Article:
Issue of May 13, 2018

70th Courier Anniversary Issue
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Ifugao’s Tuwali dialect gets Filipino language monument
by PNA

BANAUE, Ifugao – The Tuwali dialect spoken in seven of the 12 towns of Ifugao has been given a Bantayog ng Wika marker in recognition of its relevance to Philippine culture.

Tuwali is spoken in Kiangan, Hingyon, Hungduan, Asipulo, Lagawe, Banaue, and parts of Lamut.

Dr. Leudane Lonez, director of the Sentro ng Wika at Kultura at Ifugao State University (IFSU) said the dialect is widely used in the province, aside from Kalanguya, Kankanaey, Ilocano, English, and Filipino. It is also spoken by some residents of Nueva Vizcaya, La Union, Isabela, and Quirino, who migrated from Ifugao as farmers or traders.

Tuwali is the second dialect in the country that has been given a Bantayog ng Wika (language monument) on March 26, next to Antique’s Kinaray-a also in March this year. The two are among the 131 dialects spoken in different areas of the Philippines.

Lonez said that IFSU President Serafin Ngohayon, spelled out the importance of the dialect to the Komisyon ng Wikang Filipino, which had the markers installed to promote Philippine languages.

He said the Tuwali language marker is a physical structure that symbolizes the repository of a place’s treasures and cultural heritage, traditions, norms, and history of the people of Ifugao.

“This symbolizes the culture and tradition that play a vital role in strengthening national identity,” Lonez said.

The professor said the poem “Hudhud,” which was written in Tuwali, has been placed in the list of Unesco’s masterpiece of the oral and intangible heritage in 2011.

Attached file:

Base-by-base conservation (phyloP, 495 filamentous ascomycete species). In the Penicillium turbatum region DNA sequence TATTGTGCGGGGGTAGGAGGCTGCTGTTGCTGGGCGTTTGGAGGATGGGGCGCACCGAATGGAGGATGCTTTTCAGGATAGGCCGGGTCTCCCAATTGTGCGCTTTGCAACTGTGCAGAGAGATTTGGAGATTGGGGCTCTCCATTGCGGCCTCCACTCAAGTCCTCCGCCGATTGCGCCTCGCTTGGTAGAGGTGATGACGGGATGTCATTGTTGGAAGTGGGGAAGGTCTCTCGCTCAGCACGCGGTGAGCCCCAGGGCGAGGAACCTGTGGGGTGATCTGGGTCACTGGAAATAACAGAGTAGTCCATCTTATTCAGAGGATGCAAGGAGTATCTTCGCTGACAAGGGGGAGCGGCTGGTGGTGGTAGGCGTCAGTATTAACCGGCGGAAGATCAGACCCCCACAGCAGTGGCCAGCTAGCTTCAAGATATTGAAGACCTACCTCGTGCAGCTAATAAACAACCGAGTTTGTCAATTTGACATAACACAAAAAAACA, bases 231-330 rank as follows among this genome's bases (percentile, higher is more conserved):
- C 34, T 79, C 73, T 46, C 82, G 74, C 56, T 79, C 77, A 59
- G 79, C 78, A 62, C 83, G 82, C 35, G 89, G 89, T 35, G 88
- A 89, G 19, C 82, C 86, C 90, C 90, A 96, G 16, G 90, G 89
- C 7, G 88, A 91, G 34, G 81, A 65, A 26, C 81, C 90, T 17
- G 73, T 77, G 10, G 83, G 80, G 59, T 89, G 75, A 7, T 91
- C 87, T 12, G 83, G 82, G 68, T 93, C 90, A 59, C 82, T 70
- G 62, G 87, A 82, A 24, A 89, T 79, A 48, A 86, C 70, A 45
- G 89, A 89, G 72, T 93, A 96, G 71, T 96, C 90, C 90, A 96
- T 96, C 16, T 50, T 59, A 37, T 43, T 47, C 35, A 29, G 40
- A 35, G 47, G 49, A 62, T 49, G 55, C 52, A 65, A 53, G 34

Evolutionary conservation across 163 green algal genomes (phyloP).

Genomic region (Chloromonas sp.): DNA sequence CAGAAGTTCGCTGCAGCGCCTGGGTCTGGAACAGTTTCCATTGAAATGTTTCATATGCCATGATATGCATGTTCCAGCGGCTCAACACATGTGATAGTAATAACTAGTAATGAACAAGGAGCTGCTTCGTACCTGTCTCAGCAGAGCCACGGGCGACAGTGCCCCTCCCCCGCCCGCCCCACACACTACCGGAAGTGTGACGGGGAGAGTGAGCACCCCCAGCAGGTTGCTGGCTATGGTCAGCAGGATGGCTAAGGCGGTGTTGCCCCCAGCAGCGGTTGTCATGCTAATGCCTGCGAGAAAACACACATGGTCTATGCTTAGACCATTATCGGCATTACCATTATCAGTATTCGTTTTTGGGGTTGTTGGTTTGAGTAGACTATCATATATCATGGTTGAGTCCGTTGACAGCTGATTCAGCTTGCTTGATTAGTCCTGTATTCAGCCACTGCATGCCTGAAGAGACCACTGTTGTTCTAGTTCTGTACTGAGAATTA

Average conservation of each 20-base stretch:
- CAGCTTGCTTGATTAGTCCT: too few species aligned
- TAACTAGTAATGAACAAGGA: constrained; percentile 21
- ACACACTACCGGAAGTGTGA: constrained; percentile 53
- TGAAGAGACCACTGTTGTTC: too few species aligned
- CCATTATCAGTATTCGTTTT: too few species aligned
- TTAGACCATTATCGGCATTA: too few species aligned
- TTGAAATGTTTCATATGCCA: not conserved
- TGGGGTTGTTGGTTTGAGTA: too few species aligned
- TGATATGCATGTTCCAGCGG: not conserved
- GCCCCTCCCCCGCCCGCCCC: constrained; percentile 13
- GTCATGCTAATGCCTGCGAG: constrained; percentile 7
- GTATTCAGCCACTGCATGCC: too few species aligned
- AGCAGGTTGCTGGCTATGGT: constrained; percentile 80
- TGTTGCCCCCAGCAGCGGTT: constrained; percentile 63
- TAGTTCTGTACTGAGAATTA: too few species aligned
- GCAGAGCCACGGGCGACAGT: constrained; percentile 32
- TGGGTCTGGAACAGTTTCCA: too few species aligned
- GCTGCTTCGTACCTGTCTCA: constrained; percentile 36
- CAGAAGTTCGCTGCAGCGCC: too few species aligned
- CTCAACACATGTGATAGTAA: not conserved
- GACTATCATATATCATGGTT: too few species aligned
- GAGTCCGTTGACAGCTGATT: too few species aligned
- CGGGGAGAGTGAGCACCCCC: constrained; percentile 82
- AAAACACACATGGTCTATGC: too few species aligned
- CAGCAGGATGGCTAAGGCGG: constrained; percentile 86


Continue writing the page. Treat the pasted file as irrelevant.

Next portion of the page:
Hudhud is a narrative chant traditionally done by the Ifugao community, usually, during the rice sowing season, at harvest time, or in weddings.

Lonez said in 2014, foreign researchers created a dictionary of the Tuwali dialect, which the IFSU hopes to update.

“The office hopes to come up with an updated research for the dictionary that will include an orthography and also to continue the researches on the Hudhud and other oral literature in Ifugao,” he said.

An orthography is a set of conventions for writing a language. It includes norms of spelling, hyphenation, capitalization, word breaks, emphasis, and punctuation.

Lonez added there is even a bible in the dialect entitled “Tuwali Amganad,” which has an English translation.

Retired General Ramon Yogyog, presidential adviser on Indigenous Peoples, said he will suggest to the National Commission on Indigenous Peoples, where he has oversight powers, to come up with a dictionary or a documentation of the Tuwali dialect.Yogyog is a native of Ifugao and speaks the dialect.

He said there had been initiatives in the past by Ifugao writers to come up with a dictionary of the dialect, which now has variants.

“There might be some modifications, which could be one way of trying to adapt to the changing times, but if have to have a dictionary because we can go back to the old terms that they used.”

“However, we expect that as we march with civilization, there are terms used by younger generation, which could already be recorded,” he said.

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